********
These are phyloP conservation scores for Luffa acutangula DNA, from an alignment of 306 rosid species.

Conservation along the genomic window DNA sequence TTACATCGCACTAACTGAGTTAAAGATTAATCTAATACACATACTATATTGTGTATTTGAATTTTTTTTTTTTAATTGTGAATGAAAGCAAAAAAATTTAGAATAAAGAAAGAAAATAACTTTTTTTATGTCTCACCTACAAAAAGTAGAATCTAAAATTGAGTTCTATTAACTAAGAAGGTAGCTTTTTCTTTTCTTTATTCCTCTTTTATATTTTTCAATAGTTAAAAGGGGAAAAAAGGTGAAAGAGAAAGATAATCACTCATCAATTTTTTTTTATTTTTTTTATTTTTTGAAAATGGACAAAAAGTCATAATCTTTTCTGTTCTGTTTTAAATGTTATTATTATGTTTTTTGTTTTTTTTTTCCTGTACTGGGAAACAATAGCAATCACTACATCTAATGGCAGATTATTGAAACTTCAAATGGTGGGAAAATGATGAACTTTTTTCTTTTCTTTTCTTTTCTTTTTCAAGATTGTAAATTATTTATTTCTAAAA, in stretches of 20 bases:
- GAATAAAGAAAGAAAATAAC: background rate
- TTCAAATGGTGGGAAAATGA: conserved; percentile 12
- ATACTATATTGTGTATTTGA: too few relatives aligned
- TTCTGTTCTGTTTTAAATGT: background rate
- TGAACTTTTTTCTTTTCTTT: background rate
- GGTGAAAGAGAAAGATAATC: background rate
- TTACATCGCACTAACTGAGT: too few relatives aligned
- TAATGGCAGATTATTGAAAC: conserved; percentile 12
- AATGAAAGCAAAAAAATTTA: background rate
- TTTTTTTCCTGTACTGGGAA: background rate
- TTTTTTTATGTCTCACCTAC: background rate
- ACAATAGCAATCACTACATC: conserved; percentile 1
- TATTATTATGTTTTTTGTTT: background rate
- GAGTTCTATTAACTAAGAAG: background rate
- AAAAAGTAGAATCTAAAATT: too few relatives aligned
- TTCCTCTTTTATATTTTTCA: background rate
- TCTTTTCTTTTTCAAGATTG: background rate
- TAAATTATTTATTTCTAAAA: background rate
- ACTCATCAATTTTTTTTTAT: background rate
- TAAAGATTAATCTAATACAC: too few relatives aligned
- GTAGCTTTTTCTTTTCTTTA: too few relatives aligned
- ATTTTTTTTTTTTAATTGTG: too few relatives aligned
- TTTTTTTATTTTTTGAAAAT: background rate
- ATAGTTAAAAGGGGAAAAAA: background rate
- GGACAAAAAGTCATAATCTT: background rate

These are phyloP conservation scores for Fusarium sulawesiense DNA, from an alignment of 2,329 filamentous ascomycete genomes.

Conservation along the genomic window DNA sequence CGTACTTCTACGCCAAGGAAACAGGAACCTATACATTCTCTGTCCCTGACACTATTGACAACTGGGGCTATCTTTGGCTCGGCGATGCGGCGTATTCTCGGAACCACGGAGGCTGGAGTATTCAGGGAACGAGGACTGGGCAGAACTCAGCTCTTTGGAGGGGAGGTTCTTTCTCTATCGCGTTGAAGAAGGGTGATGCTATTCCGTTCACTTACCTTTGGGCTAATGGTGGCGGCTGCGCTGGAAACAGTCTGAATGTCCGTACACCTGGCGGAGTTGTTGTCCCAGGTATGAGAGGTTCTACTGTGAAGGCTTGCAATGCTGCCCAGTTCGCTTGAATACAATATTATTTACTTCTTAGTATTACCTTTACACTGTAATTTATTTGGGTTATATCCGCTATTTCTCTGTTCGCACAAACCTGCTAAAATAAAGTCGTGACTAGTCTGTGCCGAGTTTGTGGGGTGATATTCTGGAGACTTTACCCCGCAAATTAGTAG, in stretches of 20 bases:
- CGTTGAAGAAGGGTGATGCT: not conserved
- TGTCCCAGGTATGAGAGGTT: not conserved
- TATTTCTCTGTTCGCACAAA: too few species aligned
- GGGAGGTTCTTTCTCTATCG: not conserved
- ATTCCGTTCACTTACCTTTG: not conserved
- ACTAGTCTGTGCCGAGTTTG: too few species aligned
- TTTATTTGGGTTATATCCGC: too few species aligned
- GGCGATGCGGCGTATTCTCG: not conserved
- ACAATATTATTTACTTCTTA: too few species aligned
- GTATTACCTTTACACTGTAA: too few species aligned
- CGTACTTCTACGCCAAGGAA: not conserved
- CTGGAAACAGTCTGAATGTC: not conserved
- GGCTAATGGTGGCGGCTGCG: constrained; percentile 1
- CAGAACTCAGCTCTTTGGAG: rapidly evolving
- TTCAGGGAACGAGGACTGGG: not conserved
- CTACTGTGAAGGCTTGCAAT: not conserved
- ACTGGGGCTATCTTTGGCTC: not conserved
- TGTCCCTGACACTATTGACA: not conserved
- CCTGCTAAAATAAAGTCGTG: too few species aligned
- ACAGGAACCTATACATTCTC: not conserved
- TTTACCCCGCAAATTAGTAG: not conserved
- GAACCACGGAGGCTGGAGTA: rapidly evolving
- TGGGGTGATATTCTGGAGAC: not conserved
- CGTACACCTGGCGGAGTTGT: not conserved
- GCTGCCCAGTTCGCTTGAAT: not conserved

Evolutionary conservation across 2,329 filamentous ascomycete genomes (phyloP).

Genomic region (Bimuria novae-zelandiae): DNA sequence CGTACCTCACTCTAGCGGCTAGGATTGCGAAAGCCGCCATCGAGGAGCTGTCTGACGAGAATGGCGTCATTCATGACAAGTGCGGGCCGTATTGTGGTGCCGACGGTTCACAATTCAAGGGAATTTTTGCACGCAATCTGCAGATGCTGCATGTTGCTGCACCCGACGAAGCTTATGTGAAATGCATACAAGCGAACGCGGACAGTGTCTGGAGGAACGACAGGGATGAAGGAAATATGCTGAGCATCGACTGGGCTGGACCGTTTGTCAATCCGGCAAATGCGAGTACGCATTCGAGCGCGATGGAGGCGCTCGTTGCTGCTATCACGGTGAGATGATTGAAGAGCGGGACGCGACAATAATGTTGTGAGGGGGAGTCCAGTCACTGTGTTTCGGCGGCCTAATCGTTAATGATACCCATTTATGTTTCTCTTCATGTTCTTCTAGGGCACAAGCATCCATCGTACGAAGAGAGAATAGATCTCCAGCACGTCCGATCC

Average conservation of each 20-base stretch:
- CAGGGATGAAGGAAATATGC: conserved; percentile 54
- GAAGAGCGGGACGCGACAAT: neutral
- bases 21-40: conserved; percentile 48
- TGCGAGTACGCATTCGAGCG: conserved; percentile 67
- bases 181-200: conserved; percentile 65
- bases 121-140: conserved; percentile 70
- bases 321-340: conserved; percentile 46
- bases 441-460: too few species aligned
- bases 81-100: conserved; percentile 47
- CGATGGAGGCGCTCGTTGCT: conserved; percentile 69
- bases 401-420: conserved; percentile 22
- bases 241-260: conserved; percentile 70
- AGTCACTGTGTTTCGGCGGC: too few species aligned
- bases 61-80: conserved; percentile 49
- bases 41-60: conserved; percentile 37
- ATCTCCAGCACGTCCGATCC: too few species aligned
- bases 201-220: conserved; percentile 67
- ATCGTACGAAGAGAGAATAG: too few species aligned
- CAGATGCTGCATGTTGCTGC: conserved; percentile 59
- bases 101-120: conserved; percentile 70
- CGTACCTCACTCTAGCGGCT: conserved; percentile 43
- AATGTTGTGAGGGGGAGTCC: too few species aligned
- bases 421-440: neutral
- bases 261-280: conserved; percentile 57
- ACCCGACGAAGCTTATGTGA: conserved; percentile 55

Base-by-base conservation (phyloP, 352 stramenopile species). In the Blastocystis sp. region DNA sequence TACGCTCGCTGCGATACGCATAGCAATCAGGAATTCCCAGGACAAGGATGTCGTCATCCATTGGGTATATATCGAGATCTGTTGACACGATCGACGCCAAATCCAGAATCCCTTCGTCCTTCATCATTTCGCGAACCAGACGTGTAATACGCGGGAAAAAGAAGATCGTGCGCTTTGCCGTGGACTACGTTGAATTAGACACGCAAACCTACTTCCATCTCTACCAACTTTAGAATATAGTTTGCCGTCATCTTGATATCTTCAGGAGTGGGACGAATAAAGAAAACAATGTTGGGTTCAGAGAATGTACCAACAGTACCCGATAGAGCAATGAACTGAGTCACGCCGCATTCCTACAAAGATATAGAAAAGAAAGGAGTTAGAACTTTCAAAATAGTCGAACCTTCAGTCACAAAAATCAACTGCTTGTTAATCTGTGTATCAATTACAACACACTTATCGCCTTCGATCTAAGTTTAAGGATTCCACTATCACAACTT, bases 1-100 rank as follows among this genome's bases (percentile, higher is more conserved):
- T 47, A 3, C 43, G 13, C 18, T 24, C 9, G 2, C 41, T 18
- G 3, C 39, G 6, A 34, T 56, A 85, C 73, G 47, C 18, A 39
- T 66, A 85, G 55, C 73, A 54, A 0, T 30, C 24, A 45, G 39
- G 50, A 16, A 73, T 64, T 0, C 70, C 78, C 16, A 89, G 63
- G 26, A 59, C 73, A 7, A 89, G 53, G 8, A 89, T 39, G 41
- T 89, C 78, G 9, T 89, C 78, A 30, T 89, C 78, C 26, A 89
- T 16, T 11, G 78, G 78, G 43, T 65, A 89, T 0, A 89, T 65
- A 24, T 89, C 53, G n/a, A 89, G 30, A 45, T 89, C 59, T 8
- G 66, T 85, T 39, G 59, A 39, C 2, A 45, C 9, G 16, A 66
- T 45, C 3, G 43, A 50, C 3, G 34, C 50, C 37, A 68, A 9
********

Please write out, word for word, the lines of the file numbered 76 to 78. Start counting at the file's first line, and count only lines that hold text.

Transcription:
- CAGATGCTGCATGTTGCTGC: conserved; percentile 59
- bases 101-120: conserved; percentile 70
- CGTACCTCACTCTAGCGGCT: conserved; percentile 43